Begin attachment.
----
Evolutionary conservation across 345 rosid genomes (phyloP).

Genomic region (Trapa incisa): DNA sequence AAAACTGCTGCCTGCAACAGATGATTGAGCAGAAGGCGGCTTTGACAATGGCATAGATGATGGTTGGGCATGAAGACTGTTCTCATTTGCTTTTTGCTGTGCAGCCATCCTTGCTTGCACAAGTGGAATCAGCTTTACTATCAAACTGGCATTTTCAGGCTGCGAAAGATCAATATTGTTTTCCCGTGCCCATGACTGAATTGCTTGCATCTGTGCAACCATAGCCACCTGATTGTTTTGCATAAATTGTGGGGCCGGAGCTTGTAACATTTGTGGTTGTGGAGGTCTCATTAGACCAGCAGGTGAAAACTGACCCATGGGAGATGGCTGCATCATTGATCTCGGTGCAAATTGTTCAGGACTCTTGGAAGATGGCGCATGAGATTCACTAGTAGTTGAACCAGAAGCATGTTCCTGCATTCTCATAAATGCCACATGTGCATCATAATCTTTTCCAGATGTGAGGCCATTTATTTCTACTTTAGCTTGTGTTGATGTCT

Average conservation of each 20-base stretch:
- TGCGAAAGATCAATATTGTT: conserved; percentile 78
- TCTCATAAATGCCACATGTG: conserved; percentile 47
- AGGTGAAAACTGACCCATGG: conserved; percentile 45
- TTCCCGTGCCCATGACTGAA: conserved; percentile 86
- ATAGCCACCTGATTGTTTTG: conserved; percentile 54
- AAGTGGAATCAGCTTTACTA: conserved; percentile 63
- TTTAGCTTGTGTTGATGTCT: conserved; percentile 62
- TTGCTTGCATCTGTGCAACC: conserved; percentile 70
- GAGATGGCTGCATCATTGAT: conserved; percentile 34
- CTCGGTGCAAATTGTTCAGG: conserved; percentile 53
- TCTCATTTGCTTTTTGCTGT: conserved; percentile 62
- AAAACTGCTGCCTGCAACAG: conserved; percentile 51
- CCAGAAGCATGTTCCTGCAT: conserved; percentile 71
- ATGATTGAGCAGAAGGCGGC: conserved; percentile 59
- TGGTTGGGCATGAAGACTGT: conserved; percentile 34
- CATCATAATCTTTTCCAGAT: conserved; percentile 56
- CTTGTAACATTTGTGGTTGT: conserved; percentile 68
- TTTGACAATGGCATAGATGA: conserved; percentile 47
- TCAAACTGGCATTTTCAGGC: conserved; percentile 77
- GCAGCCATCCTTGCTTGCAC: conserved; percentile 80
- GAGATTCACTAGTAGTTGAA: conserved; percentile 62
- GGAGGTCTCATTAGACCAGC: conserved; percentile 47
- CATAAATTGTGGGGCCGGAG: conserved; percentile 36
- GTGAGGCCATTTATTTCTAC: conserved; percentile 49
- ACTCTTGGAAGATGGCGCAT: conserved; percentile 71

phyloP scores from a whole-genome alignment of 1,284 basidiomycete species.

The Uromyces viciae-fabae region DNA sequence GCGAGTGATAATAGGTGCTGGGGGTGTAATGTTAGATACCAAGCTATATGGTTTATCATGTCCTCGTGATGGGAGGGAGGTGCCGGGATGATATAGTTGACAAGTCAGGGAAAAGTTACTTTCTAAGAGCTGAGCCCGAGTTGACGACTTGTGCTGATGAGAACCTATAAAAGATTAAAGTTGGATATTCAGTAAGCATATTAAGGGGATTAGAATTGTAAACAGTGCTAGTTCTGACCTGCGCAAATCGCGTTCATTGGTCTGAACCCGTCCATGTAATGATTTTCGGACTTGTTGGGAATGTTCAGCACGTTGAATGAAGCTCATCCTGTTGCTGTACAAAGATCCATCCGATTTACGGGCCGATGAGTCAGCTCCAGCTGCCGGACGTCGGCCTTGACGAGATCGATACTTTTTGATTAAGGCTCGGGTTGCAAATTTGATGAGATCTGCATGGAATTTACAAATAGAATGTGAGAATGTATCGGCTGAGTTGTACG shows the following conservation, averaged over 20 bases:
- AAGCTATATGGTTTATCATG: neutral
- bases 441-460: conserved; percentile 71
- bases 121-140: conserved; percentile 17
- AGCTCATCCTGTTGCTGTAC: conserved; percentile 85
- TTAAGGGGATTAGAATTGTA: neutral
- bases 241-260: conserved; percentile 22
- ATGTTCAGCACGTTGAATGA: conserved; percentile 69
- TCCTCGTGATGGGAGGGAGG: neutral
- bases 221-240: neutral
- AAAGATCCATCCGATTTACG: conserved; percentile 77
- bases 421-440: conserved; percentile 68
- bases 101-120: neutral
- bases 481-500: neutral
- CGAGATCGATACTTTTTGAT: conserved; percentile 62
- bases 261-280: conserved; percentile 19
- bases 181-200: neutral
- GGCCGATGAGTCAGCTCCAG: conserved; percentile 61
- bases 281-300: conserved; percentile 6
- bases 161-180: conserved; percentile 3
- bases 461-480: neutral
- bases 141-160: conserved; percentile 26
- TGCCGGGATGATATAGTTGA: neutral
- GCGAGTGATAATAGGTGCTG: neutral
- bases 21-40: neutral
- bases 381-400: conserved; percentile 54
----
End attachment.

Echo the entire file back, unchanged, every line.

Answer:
Evolutionary conservation across 345 rosid genomes (phyloP).

Genomic region (Trapa incisa): DNA sequence AAAACTGCTGCCTGCAACAGATGATTGAGCAGAAGGCGGCTTTGACAATGGCATAGATGATGGTTGGGCATGAAGACTGTTCTCATTTGCTTTTTGCTGTGCAGCCATCCTTGCTTGCACAAGTGGAATCAGCTTTACTATCAAACTGGCATTTTCAGGCTGCGAAAGATCAATATTGTTTTCCCGTGCCCATGACTGAATTGCTTGCATCTGTGCAACCATAGCCACCTGATTGTTTTGCATAAATTGTGGGGCCGGAGCTTGTAACATTTGTGGTTGTGGAGGTCTCATTAGACCAGCAGGTGAAAACTGACCCATGGGAGATGGCTGCATCATTGATCTCGGTGCAAATTGTTCAGGACTCTTGGAAGATGGCGCATGAGATTCACTAGTAGTTGAACCAGAAGCATGTTCCTGCATTCTCATAAATGCCACATGTGCATCATAATCTTTTCCAGATGTGAGGCCATTTATTTCTACTTTAGCTTGTGTTGATGTCT

Average conservation of each 20-base stretch:
- TGCGAAAGATCAATATTGTT: conserved; percentile 78
- TCTCATAAATGCCACATGTG: conserved; percentile 47
- AGGTGAAAACTGACCCATGG: conserved; percentile 45
- TTCCCGTGCCCATGACTGAA: conserved; percentile 86
- ATAGCCACCTGATTGTTTTG: conserved; percentile 54
- AAGTGGAATCAGCTTTACTA: conserved; percentile 63
- TTTAGCTTGTGTTGATGTCT: conserved; percentile 62
- TTGCTTGCATCTGTGCAACC: conserved; percentile 70
- GAGATGGCTGCATCATTGAT: conserved; percentile 34
- CTCGGTGCAAATTGTTCAGG: conserved; percentile 53
- TCTCATTTGCTTTTTGCTGT: conserved; percentile 62
- AAAACTGCTGCCTGCAACAG: conserved; percentile 51
- CCAGAAGCATGTTCCTGCAT: conserved; percentile 71
- ATGATTGAGCAGAAGGCGGC: conserved; percentile 59
- TGGTTGGGCATGAAGACTGT: conserved; percentile 34
- CATCATAATCTTTTCCAGAT: conserved; percentile 56
- CTTGTAACATTTGTGGTTGT: conserved; percentile 68
- TTTGACAATGGCATAGATGA: conserved; percentile 47
- TCAAACTGGCATTTTCAGGC: conserved; percentile 77
- GCAGCCATCCTTGCTTGCAC: conserved; percentile 80
- GAGATTCACTAGTAGTTGAA: conserved; percentile 62
- GGAGGTCTCATTAGACCAGC: conserved; percentile 47
- CATAAATTGTGGGGCCGGAG: conserved; percentile 36
- GTGAGGCCATTTATTTCTAC: conserved; percentile 49
- ACTCTTGGAAGATGGCGCAT: conserved; percentile 71

phyloP scores from a whole-genome alignment of 1,284 basidiomycete species.

The Uromyces viciae-fabae region DNA sequence GCGAGTGATAATAGGTGCTGGGGGTGTAATGTTAGATACCAAGCTATATGGTTTATCATGTCCTCGTGATGGGAGGGAGGTGCCGGGATGATATAGTTGACAAGTCAGGGAAAAGTTACTTTCTAAGAGCTGAGCCCGAGTTGACGACTTGTGCTGATGAGAACCTATAAAAGATTAAAGTTGGATATTCAGTAAGCATATTAAGGGGATTAGAATTGTAAACAGTGCTAGTTCTGACCTGCGCAAATCGCGTTCATTGGTCTGAACCCGTCCATGTAATGATTTTCGGACTTGTTGGGAATGTTCAGCACGTTGAATGAAGCTCATCCTGTTGCTGTACAAAGATCCATCCGATTTACGGGCCGATGAGTCAGCTCCAGCTGCCGGACGTCGGCCTTGACGAGATCGATACTTTTTGATTAAGGCTCGGGTTGCAAATTTGATGAGATCTGCATGGAATTTACAAATAGAATGTGAGAATGTATCGGCTGAGTTGTACG shows the following conservation, averaged over 20 bases:
- AAGCTATATGGTTTATCATG: neutral
- bases 441-460: conserved; percentile 71
- bases 121-140: conserved; percentile 17
- AGCTCATCCTGTTGCTGTAC: conserved; percentile 85
- TTAAGGGGATTAGAATTGTA: neutral
- bases 241-260: conserved; percentile 22
- ATGTTCAGCACGTTGAATGA: conserved; percentile 69
- TCCTCGTGATGGGAGGGAGG: neutral
- bases 221-240: neutral
- AAAGATCCATCCGATTTACG: conserved; percentile 77
- bases 421-440: conserved; percentile 68
- bases 101-120: neutral
- bases 481-500: neutral
- CGAGATCGATACTTTTTGAT: conserved; percentile 62
- bases 261-280: conserved; percentile 19
- bases 181-200: neutral
- GGCCGATGAGTCAGCTCCAG: conserved; percentile 61
- bases 281-300: conserved; percentile 6
- bases 161-180: conserved; percentile 3
- bases 461-480: neutral
- bases 141-160: conserved; percentile 26
- TGCCGGGATGATATAGTTGA: neutral
- GCGAGTGATAATAGGTGCTG: neutral
- bases 21-40: neutral
- bases 381-400: conserved; percentile 54